One of the great things in C# is
yield return. It’s a form of continuation implemented atop the CLR in an ingeniously lightweight way, purely by transforming the body of an ordinary method into a state machine class.
Separation of concerns is a popular idea in software. Divide your design up into separate pieces that “know” as little as possible about each other, so you can think about them independently.
How wonderful is that?
Update: Three years later, not that wonderful because it’s gone, but now we have Cloud 9.
These work annoyingly well. Why annoying? Because they’re Mozilla specific. If only we could use them all the time. The other thing that’s annoying is how they are actually better than the C# equivalent.
There are two major advantages compared with C#’s yield return.
This is perhaps the oddest idea I’ve had for a while.
In functional programming, we write functions that return values, and have no side effects. But often it is useful to consider a series of operations that work as a pipeline and “pass forward” their results to some object. Each operation therefore has no return value in the usual sense. It has to have a side-effect on something, or there would be no point in it executing.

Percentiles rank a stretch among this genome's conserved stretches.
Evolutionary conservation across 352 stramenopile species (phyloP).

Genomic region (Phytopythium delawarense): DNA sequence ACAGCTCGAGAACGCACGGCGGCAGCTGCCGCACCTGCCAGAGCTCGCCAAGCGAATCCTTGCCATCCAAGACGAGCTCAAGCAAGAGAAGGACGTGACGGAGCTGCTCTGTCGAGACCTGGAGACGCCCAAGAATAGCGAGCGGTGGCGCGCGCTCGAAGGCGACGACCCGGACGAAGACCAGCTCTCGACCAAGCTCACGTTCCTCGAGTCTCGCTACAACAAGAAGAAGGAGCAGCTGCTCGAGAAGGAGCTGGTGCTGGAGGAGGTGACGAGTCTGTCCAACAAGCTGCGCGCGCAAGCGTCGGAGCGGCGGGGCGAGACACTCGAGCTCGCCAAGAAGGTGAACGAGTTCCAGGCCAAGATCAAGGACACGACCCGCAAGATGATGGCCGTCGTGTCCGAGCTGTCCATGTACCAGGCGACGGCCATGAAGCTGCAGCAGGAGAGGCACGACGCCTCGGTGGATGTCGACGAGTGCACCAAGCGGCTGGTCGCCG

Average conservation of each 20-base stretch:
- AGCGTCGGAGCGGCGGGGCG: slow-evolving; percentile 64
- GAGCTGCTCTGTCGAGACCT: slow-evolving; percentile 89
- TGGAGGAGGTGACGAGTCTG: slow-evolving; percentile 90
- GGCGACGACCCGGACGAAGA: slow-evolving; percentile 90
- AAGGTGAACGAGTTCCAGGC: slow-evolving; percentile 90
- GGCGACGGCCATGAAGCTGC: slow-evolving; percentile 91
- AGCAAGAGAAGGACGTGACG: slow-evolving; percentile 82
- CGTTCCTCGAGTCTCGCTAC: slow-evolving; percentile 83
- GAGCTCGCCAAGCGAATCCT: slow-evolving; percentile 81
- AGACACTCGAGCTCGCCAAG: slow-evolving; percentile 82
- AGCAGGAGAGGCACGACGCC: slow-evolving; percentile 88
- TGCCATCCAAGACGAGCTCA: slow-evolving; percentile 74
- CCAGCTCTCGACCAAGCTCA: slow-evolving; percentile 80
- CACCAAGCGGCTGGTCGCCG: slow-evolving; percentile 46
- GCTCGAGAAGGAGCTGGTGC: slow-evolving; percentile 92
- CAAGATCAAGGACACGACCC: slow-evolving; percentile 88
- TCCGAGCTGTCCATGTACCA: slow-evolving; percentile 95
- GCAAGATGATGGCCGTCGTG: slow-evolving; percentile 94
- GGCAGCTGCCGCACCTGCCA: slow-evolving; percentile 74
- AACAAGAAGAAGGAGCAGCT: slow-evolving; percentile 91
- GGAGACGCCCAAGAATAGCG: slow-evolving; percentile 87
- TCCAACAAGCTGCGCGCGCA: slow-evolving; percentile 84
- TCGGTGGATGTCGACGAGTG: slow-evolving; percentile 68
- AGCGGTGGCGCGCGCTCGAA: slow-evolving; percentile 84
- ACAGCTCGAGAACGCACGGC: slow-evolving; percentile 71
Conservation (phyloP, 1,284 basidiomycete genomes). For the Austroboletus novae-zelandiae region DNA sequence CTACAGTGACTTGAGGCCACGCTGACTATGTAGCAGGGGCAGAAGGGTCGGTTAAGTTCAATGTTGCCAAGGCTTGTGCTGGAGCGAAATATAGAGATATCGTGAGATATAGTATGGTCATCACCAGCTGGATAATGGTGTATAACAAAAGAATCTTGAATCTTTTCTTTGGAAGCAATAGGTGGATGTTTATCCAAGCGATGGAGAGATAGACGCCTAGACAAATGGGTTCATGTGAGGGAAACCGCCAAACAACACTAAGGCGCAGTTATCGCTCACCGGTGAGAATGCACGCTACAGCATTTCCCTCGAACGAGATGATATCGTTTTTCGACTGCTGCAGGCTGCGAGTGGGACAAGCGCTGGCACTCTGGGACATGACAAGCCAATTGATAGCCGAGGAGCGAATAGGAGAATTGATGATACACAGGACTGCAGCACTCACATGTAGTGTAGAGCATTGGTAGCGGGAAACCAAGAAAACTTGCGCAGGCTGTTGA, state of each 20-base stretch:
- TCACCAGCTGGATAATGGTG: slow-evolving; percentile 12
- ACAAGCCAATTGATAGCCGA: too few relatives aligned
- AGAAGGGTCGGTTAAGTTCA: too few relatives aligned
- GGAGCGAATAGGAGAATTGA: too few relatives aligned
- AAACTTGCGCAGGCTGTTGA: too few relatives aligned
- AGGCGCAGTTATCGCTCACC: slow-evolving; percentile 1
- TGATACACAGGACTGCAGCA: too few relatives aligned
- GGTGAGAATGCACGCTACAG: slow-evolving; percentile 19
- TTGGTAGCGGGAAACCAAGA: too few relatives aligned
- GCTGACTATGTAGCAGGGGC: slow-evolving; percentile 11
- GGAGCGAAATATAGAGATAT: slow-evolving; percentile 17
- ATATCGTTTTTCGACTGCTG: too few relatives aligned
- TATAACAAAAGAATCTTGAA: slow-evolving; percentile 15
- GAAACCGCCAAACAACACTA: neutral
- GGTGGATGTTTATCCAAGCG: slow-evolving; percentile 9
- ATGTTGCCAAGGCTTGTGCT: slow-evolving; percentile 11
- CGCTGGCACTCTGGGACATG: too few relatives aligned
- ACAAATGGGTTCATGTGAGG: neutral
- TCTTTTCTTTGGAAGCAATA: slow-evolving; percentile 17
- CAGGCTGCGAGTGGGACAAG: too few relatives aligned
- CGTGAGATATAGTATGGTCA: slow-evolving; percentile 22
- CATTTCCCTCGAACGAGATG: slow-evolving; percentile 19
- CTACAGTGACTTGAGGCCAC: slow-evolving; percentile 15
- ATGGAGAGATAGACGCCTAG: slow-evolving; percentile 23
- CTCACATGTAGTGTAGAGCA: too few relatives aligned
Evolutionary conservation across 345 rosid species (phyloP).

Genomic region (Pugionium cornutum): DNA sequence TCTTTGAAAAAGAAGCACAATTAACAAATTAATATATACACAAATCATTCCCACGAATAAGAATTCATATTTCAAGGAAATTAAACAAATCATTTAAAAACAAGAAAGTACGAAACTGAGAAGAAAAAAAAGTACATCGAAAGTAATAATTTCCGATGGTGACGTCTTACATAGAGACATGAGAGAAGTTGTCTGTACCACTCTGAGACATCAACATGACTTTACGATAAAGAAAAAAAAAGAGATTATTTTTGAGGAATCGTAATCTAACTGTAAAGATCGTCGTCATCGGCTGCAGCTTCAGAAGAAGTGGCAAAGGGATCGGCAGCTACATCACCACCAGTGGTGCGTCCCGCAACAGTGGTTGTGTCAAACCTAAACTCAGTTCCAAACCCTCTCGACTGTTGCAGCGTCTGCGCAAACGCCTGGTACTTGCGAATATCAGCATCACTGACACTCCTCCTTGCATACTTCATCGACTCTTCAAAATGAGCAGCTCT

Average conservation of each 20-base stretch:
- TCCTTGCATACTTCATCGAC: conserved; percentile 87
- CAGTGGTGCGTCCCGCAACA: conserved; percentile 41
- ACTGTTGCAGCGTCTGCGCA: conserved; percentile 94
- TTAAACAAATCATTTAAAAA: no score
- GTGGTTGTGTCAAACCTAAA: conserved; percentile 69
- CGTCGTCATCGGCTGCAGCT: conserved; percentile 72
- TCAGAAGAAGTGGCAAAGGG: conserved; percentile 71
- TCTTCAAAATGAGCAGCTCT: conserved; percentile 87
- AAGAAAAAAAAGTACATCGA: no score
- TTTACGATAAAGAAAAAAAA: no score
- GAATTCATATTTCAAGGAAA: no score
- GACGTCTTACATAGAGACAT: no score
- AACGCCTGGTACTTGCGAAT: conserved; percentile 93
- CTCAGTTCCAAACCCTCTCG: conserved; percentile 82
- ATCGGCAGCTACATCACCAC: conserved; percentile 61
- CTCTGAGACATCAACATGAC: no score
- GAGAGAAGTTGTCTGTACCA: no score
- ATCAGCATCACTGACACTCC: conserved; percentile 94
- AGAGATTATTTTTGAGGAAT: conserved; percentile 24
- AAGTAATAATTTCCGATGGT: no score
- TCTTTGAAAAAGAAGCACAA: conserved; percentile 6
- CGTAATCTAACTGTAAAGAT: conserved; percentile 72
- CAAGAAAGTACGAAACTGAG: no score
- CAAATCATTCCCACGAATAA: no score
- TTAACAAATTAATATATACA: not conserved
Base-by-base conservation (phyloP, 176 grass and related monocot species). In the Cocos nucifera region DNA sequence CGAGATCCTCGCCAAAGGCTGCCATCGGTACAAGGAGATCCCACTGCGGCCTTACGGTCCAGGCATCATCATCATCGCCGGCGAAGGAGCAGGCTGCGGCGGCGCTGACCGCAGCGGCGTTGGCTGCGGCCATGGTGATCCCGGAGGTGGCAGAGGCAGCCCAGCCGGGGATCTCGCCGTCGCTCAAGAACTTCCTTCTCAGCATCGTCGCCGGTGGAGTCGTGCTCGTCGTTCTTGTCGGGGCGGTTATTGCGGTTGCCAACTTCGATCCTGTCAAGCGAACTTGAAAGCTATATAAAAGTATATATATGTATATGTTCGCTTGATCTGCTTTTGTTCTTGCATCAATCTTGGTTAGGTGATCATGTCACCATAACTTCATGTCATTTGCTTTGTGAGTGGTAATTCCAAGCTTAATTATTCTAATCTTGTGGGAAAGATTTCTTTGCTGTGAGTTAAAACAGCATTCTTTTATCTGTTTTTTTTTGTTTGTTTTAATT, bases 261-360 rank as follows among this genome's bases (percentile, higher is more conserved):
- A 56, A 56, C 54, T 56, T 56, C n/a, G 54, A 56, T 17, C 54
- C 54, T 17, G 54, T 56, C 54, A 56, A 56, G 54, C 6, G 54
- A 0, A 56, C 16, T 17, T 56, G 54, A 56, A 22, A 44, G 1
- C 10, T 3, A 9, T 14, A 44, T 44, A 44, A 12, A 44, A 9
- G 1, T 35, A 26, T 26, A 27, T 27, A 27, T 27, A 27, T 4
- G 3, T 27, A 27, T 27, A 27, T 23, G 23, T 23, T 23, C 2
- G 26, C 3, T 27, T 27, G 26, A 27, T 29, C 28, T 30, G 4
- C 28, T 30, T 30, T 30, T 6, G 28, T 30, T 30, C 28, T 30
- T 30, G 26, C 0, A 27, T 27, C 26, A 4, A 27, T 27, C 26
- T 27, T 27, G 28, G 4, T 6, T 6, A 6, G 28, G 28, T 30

I’m doing some work on performance in WPF. One curious standout is dashed lines. A pen with the DashStyle set to DashStyles.Solid is very much faster than one with DashStyles.Dash. Obviously this will only make a difference if you’re drawing a lot of them, but if you have a hundred or so on a Canvas, you will notice a severe degredation in the smoothness of scrolling the Canvas.